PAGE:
Research paper topics, free example research papers

Free research papers and essays on topics related to: active euthanasia

  • 37 results found, view research papers on page:
  • 1
  • 2
  • Active Euthenasia A Kantian Perspective - 1,259 words
    Active Euthenasia - A Kantian Perspective Matchmaker.com: Sign up now for a free trial. Date Smarter! Active Euthenasia - A Kantian Perspective Euthanasia is one of society's more widely, and hotly debated moral issues of our time. More directly, active euthanasia, which by definition, is; "Doing something, such as administering a lethal drug, or using other means that cause a person's death."1 Passive euthanasia, defined as; "Stopping (or not starting) some treatment, which allows a person to die, the person's condition causes his or her death,"2 seems not to be as debated, perhaps not as recognized, as it's counterpart. I have chosen to look more closely at the issue of active euthanasia, ...
    Related: active euthanasia, kantian, concise oxford dictionary, health care, personally
  • Assisted Suicide - 1,054 words
    Assisted Suicide It is upsetting and depressing living life in the shadow of death. Many questions appear on this debatable topic, such as should we legalize euthanasia? What is euthanasia? What is assisted suicide? What is the difference between Passive and Active Euthanasia? What is Voluntary, Non-voluntary and Involuntary Euthanasia? What is Mercy Killing? What is Death with dignity? But if euthanasia was legalized, wouldn't patients then die peacefully rather than using plastic bags or other methods? And unfortunately the list continues. No one denies that there are many vulnerable persons who require the protection of the law. Take, for example, those in a temporary state of clinical de ...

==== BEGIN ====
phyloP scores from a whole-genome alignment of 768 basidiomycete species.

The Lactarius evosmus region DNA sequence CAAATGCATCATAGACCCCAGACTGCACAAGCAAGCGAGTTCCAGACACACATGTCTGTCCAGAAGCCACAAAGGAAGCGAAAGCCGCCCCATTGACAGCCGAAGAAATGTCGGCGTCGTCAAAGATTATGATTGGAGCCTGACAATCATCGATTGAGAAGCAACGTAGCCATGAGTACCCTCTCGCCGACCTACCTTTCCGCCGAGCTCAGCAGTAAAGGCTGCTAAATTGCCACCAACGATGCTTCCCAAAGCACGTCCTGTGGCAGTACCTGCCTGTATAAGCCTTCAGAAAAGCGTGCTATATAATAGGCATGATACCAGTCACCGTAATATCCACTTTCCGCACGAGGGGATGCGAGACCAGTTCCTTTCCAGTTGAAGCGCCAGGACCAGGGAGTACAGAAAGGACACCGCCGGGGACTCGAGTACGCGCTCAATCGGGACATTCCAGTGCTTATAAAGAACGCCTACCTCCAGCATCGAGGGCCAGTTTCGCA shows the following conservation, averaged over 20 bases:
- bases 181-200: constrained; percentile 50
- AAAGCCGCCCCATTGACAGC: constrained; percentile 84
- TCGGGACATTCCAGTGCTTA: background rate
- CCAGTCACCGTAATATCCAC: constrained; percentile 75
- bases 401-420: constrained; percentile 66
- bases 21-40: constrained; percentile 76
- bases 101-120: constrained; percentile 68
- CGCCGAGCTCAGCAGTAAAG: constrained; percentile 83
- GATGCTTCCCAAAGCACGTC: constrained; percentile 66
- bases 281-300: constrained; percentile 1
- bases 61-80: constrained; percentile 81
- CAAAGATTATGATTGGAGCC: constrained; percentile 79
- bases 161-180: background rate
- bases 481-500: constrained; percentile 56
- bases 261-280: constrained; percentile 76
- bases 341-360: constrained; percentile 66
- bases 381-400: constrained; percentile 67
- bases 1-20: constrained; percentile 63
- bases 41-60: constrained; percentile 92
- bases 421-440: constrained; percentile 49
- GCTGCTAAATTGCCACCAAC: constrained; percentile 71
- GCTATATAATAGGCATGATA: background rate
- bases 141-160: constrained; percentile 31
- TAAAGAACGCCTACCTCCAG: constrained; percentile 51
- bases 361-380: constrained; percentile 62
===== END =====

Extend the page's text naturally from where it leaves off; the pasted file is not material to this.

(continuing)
Related: assisted suicide, physician assisted, physician assisted suicide, physician-assisted suicide, suicide
  • Assisted Suicide - 1,648 words
    Assisted Suicide Assisted Suicide: Ethical or Immoral? Assisted Suicide, also known as mercy killing, occurs when a physician provides the means (drugs or other agents) by which a person can take his or her own life. This assistance is one of the most debated issues today in society followed by abortion. Physicians are frequently faced with the question of whether or not assisted suicide is ethical or immoral. Although assisted suicide is currently illegal in almost all states in America, it is still often committed. Is assisted suicide ethical? Studies have found that the majority of Americans support assisted suicide. One must weigh both sides of the argument before they can decide. On Jul ...
    Related: assisted suicide, physician assisted, physician assisted suicide, physician-assisted suicide, suicide
  • Assisted Suicide - 1,178 words
    Assisted Suicide Over the past ten to twenty years a big issue has been made over a person1s right to commit suicide or not. The American courts have had to deal with everything from assisted suicides to planned suicides, and whether the constitution gives the American people the right to take their own lives or whether it says they have the power to allow someone else to take their lives. They have had to determine in some cases whether or not homicide charges needed to be brought up and others times whether or not it was done for an underlying reason such as insurance fraud. There are several aspects to suicide and the law, but we are only going to discuss a few of them. First of all we wi ...